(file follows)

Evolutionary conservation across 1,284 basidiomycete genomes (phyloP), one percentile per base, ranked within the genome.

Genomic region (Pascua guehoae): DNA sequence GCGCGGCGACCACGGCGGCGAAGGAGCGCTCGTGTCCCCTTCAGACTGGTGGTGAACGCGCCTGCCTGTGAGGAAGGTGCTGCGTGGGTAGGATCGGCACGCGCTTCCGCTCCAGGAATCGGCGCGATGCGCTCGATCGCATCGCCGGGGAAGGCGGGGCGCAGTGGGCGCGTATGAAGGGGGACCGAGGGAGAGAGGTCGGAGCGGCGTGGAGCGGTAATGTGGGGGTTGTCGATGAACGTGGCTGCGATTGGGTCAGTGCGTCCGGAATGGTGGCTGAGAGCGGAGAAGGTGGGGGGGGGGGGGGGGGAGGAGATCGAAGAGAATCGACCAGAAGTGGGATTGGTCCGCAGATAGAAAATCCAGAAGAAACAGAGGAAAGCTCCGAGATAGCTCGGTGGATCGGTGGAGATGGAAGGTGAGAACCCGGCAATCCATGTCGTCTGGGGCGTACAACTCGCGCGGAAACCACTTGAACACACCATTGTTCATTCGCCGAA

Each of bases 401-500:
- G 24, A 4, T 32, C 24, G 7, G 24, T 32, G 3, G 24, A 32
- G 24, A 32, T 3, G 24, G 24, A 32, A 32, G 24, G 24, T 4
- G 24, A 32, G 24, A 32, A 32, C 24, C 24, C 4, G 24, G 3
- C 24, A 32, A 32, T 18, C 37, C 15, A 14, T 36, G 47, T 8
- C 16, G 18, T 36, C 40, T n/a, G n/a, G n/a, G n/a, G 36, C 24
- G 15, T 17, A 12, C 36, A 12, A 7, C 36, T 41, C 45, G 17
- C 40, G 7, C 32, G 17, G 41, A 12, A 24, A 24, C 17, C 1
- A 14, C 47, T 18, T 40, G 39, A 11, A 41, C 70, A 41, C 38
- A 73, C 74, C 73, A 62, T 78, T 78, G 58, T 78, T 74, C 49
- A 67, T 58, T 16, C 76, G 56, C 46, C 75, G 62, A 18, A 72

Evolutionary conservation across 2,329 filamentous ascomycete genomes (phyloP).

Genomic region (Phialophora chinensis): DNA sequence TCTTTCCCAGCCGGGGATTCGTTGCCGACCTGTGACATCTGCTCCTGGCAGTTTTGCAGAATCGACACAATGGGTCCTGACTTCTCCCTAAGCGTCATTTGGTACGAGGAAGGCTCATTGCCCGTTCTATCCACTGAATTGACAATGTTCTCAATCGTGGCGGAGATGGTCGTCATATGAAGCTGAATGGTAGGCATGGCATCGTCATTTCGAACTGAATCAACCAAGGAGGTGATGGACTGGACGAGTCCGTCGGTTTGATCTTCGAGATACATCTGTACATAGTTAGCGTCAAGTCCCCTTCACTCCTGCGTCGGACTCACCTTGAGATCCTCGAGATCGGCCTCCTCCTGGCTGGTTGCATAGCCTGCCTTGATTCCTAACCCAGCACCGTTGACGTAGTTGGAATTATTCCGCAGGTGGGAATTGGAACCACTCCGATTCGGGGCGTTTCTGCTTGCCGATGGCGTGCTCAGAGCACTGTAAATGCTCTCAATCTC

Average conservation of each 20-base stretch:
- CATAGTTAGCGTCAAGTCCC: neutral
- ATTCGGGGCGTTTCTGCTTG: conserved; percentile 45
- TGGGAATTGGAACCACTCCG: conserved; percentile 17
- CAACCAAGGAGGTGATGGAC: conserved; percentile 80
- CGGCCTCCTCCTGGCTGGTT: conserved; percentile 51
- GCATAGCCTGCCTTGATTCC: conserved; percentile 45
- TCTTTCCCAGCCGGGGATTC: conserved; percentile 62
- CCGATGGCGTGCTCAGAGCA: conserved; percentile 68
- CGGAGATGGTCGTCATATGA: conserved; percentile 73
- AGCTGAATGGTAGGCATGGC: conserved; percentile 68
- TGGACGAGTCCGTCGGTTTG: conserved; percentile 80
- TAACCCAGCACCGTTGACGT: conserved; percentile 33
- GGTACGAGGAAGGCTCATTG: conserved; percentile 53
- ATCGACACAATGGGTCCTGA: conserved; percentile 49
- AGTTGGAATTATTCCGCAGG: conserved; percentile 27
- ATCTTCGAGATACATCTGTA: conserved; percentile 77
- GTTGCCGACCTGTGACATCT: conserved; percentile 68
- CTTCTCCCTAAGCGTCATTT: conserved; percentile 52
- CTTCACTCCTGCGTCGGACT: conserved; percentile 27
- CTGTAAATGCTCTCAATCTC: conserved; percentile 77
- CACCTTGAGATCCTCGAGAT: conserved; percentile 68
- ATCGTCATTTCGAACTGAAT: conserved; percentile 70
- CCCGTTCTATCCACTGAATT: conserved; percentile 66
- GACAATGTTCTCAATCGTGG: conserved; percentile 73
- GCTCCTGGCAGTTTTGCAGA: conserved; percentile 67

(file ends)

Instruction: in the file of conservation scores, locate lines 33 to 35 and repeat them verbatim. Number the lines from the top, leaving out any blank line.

- GTTGCCGACCTGTGACATCT: conserved; percentile 68
- CTTCTCCCTAAGCGTCATTT: conserved; percentile 52
- CTTCACTCCTGCGTCGGACT: conserved; percentile 27